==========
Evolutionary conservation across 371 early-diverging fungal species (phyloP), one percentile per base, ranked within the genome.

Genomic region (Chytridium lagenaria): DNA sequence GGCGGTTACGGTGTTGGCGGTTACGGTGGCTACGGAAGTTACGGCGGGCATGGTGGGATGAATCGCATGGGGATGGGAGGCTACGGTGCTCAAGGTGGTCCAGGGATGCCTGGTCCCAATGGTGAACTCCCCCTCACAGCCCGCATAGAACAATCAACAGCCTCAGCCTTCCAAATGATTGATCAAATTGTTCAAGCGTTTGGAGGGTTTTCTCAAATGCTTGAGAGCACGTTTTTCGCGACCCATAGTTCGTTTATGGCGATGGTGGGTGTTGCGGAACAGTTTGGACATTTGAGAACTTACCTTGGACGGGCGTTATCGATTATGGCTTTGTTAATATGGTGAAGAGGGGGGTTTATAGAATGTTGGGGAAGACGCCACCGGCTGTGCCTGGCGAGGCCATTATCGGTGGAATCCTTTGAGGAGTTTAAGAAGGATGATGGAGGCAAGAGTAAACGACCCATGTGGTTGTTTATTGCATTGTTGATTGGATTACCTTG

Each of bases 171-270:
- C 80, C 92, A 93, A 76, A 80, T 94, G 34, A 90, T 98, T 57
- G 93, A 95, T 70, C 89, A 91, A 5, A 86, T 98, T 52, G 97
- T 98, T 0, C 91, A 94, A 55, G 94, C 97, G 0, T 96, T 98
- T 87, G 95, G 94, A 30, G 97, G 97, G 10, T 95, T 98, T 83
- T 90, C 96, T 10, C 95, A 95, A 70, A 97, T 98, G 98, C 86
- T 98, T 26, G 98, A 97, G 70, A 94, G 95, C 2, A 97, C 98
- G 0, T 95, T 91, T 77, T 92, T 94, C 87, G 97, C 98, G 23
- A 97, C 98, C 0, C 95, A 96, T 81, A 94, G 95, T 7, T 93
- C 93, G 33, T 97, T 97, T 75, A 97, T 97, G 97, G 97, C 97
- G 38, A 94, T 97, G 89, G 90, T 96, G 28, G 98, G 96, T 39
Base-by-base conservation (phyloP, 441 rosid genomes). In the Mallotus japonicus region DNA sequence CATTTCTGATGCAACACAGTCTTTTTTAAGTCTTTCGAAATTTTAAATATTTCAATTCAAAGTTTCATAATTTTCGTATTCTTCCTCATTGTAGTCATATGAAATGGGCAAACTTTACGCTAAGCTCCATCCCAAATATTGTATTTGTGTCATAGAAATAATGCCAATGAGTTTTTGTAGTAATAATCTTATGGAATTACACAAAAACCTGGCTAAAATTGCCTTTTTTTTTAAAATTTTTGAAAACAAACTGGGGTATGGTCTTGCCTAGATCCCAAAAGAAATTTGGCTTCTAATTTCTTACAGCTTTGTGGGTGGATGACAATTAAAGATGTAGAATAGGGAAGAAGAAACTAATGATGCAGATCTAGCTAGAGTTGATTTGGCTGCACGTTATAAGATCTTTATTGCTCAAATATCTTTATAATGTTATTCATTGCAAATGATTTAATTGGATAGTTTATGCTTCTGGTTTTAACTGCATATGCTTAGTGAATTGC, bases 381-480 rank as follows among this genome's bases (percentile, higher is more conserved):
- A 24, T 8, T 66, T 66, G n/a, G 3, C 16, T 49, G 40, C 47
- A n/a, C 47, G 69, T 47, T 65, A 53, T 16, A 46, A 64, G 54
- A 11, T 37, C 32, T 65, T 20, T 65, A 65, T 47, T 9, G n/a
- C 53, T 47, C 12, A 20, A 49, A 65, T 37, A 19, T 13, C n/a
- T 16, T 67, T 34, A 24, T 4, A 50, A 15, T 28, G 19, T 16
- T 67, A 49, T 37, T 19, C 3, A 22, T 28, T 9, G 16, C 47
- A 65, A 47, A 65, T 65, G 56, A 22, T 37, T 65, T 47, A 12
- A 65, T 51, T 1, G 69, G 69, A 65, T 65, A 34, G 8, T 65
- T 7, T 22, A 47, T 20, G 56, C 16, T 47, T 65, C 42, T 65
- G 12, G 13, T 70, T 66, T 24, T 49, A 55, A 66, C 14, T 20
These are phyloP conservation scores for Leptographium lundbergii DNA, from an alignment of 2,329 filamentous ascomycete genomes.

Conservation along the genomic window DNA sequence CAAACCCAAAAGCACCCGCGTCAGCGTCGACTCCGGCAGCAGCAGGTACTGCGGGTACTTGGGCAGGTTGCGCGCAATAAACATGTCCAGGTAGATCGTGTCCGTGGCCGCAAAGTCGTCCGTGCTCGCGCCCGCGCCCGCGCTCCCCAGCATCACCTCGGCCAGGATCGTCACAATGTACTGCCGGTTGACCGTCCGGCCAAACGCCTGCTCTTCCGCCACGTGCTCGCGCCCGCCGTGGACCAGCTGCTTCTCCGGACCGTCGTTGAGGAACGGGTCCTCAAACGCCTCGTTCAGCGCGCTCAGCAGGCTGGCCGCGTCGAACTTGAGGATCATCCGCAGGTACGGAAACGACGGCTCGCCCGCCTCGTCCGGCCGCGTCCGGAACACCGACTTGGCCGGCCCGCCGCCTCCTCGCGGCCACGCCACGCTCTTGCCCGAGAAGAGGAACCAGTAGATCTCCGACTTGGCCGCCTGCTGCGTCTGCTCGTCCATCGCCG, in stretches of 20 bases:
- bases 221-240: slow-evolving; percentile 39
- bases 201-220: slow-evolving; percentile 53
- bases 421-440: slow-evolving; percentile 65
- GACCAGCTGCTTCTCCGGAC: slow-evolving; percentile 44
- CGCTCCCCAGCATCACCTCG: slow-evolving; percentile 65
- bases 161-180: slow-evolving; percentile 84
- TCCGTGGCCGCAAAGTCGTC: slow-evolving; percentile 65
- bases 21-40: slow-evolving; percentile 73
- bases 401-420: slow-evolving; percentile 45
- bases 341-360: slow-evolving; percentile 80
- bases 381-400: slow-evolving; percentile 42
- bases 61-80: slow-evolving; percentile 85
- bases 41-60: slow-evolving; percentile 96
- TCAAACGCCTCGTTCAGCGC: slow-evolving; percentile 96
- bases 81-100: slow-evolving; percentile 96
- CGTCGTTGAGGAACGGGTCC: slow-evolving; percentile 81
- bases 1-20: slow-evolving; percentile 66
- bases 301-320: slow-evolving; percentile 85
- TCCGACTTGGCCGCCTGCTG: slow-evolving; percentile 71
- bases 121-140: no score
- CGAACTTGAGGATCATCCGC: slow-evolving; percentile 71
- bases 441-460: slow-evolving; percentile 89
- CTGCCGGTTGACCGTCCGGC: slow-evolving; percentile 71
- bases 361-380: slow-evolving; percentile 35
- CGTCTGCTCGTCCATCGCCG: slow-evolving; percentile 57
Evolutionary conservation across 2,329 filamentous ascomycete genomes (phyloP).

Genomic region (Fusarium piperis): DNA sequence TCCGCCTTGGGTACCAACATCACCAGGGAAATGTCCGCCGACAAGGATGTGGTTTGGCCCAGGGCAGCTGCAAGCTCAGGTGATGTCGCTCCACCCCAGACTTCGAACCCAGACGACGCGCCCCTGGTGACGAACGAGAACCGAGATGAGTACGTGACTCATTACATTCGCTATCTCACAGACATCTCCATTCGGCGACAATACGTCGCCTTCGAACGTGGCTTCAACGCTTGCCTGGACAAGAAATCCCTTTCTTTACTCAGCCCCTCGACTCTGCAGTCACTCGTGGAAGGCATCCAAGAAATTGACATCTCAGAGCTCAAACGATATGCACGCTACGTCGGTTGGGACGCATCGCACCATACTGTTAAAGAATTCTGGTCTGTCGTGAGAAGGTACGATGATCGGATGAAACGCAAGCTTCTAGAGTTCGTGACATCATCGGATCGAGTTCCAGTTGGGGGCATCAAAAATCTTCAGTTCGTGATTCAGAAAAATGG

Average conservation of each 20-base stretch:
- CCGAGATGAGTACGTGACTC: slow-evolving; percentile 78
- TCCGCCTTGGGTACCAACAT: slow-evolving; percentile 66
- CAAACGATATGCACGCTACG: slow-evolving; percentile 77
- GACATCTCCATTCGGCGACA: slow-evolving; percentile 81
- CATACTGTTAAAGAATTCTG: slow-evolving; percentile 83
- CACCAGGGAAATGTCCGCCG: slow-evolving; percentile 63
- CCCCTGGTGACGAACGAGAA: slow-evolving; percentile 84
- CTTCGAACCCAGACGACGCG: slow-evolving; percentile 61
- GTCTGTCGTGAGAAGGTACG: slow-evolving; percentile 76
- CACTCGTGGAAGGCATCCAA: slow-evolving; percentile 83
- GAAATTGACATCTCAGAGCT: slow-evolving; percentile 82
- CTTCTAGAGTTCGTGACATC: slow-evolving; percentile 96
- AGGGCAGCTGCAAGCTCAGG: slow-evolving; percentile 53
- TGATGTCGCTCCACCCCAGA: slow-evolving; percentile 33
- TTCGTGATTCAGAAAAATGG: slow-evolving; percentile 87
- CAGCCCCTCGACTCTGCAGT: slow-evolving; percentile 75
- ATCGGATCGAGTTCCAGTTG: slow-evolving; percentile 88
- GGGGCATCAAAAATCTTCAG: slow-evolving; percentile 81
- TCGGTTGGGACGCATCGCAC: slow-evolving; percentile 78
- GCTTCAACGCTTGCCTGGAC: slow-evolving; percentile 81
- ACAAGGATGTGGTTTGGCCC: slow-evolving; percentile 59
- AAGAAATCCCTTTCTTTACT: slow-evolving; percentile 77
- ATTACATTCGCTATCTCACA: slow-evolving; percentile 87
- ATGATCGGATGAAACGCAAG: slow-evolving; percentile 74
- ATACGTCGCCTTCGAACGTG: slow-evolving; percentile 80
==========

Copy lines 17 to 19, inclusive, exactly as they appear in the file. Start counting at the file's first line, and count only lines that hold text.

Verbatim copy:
- A 11, T 37, C 32, T 65, T 20, T 65, A 65, T 47, T 9, G n/a
- C 53, T 47, C 12, A 20, A 49, A 65, T 37, A 19, T 13, C n/a
- T 16, T 67, T 34, A 24, T 4, A 50, A 15, T 28, G 19, T 16